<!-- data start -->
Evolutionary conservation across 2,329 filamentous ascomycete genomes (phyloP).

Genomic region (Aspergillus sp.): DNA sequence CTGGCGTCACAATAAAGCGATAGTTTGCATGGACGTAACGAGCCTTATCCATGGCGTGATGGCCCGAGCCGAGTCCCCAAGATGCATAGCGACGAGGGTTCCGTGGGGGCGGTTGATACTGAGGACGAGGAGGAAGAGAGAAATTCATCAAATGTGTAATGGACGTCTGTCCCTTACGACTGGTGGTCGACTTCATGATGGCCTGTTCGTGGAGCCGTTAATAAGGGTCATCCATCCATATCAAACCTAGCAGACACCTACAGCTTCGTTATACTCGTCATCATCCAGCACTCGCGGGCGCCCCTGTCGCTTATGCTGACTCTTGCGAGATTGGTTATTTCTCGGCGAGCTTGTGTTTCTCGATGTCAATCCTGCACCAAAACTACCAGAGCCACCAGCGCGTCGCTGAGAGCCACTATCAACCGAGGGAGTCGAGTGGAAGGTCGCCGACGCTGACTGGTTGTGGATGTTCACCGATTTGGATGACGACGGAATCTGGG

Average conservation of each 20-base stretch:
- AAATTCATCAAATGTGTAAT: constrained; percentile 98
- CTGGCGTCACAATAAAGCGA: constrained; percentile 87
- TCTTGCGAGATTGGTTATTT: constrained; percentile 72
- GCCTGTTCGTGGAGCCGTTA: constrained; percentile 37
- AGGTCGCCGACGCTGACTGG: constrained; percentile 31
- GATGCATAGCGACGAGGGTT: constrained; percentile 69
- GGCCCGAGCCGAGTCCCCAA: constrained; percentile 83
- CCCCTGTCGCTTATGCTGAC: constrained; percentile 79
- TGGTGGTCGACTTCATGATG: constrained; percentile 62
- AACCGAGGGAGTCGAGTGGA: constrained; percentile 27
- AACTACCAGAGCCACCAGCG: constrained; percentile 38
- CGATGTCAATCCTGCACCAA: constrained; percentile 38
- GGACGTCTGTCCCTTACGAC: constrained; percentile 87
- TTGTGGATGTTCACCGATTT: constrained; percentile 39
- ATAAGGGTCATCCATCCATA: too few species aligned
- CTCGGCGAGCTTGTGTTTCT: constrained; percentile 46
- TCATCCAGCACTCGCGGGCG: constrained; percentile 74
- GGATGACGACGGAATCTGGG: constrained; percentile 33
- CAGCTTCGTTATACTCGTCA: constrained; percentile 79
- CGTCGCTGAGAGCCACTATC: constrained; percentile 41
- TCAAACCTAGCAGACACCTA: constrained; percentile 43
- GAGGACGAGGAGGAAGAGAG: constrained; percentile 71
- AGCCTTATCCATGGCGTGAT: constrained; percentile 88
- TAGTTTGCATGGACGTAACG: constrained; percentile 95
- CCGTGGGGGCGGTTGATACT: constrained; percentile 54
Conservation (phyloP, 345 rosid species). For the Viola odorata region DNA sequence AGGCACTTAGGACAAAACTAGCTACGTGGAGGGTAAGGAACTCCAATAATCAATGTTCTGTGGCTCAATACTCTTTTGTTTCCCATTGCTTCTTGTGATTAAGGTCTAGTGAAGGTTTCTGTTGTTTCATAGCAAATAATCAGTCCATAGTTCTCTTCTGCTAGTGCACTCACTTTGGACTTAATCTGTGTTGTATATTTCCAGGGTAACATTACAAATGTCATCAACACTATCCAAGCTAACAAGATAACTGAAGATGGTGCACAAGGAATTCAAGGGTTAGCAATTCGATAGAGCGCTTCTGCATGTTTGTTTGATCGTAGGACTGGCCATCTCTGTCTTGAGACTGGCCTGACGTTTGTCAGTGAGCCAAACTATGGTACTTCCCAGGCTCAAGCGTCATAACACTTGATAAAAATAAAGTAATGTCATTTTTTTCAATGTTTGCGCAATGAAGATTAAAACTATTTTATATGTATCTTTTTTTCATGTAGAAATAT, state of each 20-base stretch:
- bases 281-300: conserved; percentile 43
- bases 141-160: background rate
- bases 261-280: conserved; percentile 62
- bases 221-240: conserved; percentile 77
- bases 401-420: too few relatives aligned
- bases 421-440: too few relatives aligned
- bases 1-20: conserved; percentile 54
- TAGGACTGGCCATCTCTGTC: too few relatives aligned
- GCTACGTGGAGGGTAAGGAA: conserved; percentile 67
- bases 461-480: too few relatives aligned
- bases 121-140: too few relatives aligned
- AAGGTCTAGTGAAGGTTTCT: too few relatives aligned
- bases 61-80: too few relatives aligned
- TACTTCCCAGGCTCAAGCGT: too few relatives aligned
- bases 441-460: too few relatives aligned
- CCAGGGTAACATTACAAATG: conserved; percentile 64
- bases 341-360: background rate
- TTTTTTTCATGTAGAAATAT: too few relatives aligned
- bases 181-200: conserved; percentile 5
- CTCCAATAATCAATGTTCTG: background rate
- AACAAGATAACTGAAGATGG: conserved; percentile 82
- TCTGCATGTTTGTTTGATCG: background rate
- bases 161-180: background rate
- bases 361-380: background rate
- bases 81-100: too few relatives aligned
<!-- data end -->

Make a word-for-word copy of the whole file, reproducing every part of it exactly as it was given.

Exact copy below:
Evolutionary conservation across 2,329 filamentous ascomycete genomes (phyloP).

Genomic region (Aspergillus sp.): DNA sequence CTGGCGTCACAATAAAGCGATAGTTTGCATGGACGTAACGAGCCTTATCCATGGCGTGATGGCCCGAGCCGAGTCCCCAAGATGCATAGCGACGAGGGTTCCGTGGGGGCGGTTGATACTGAGGACGAGGAGGAAGAGAGAAATTCATCAAATGTGTAATGGACGTCTGTCCCTTACGACTGGTGGTCGACTTCATGATGGCCTGTTCGTGGAGCCGTTAATAAGGGTCATCCATCCATATCAAACCTAGCAGACACCTACAGCTTCGTTATACTCGTCATCATCCAGCACTCGCGGGCGCCCCTGTCGCTTATGCTGACTCTTGCGAGATTGGTTATTTCTCGGCGAGCTTGTGTTTCTCGATGTCAATCCTGCACCAAAACTACCAGAGCCACCAGCGCGTCGCTGAGAGCCACTATCAACCGAGGGAGTCGAGTGGAAGGTCGCCGACGCTGACTGGTTGTGGATGTTCACCGATTTGGATGACGACGGAATCTGGG

Average conservation of each 20-base stretch:
- AAATTCATCAAATGTGTAAT: constrained; percentile 98
- CTGGCGTCACAATAAAGCGA: constrained; percentile 87
- TCTTGCGAGATTGGTTATTT: constrained; percentile 72
- GCCTGTTCGTGGAGCCGTTA: constrained; percentile 37
- AGGTCGCCGACGCTGACTGG: constrained; percentile 31
- GATGCATAGCGACGAGGGTT: constrained; percentile 69
- GGCCCGAGCCGAGTCCCCAA: constrained; percentile 83
- CCCCTGTCGCTTATGCTGAC: constrained; percentile 79
- TGGTGGTCGACTTCATGATG: constrained; percentile 62
- AACCGAGGGAGTCGAGTGGA: constrained; percentile 27
- AACTACCAGAGCCACCAGCG: constrained; percentile 38
- CGATGTCAATCCTGCACCAA: constrained; percentile 38
- GGACGTCTGTCCCTTACGAC: constrained; percentile 87
- TTGTGGATGTTCACCGATTT: constrained; percentile 39
- ATAAGGGTCATCCATCCATA: too few species aligned
- CTCGGCGAGCTTGTGTTTCT: constrained; percentile 46
- TCATCCAGCACTCGCGGGCG: constrained; percentile 74
- GGATGACGACGGAATCTGGG: constrained; percentile 33
- CAGCTTCGTTATACTCGTCA: constrained; percentile 79
- CGTCGCTGAGAGCCACTATC: constrained; percentile 41
- TCAAACCTAGCAGACACCTA: constrained; percentile 43
- GAGGACGAGGAGGAAGAGAG: constrained; percentile 71
- AGCCTTATCCATGGCGTGAT: constrained; percentile 88
- TAGTTTGCATGGACGTAACG: constrained; percentile 95
- CCGTGGGGGCGGTTGATACT: constrained; percentile 54
Conservation (phyloP, 345 rosid species). For the Viola odorata region DNA sequence AGGCACTTAGGACAAAACTAGCTACGTGGAGGGTAAGGAACTCCAATAATCAATGTTCTGTGGCTCAATACTCTTTTGTTTCCCATTGCTTCTTGTGATTAAGGTCTAGTGAAGGTTTCTGTTGTTTCATAGCAAATAATCAGTCCATAGTTCTCTTCTGCTAGTGCACTCACTTTGGACTTAATCTGTGTTGTATATTTCCAGGGTAACATTACAAATGTCATCAACACTATCCAAGCTAACAAGATAACTGAAGATGGTGCACAAGGAATTCAAGGGTTAGCAATTCGATAGAGCGCTTCTGCATGTTTGTTTGATCGTAGGACTGGCCATCTCTGTCTTGAGACTGGCCTGACGTTTGTCAGTGAGCCAAACTATGGTACTTCCCAGGCTCAAGCGTCATAACACTTGATAAAAATAAAGTAATGTCATTTTTTTCAATGTTTGCGCAATGAAGATTAAAACTATTTTATATGTATCTTTTTTTCATGTAGAAATAT, state of each 20-base stretch:
- bases 281-300: conserved; percentile 43
- bases 141-160: background rate
- bases 261-280: conserved; percentile 62
- bases 221-240: conserved; percentile 77
- bases 401-420: too few relatives aligned
- bases 421-440: too few relatives aligned
- bases 1-20: conserved; percentile 54
- TAGGACTGGCCATCTCTGTC: too few relatives aligned
- GCTACGTGGAGGGTAAGGAA: conserved; percentile 67
- bases 461-480: too few relatives aligned
- bases 121-140: too few relatives aligned
- AAGGTCTAGTGAAGGTTTCT: too few relatives aligned
- bases 61-80: too few relatives aligned
- TACTTCCCAGGCTCAAGCGT: too few relatives aligned
- bases 441-460: too few relatives aligned
- CCAGGGTAACATTACAAATG: conserved; percentile 64
- bases 341-360: background rate
- TTTTTTTCATGTAGAAATAT: too few relatives aligned
- bases 181-200: conserved; percentile 5
- CTCCAATAATCAATGTTCTG: background rate
- AACAAGATAACTGAAGATGG: conserved; percentile 82
- TCTGCATGTTTGTTTGATCG: background rate
- bases 161-180: background rate
- bases 361-380: background rate
- bases 81-100: too few relatives aligned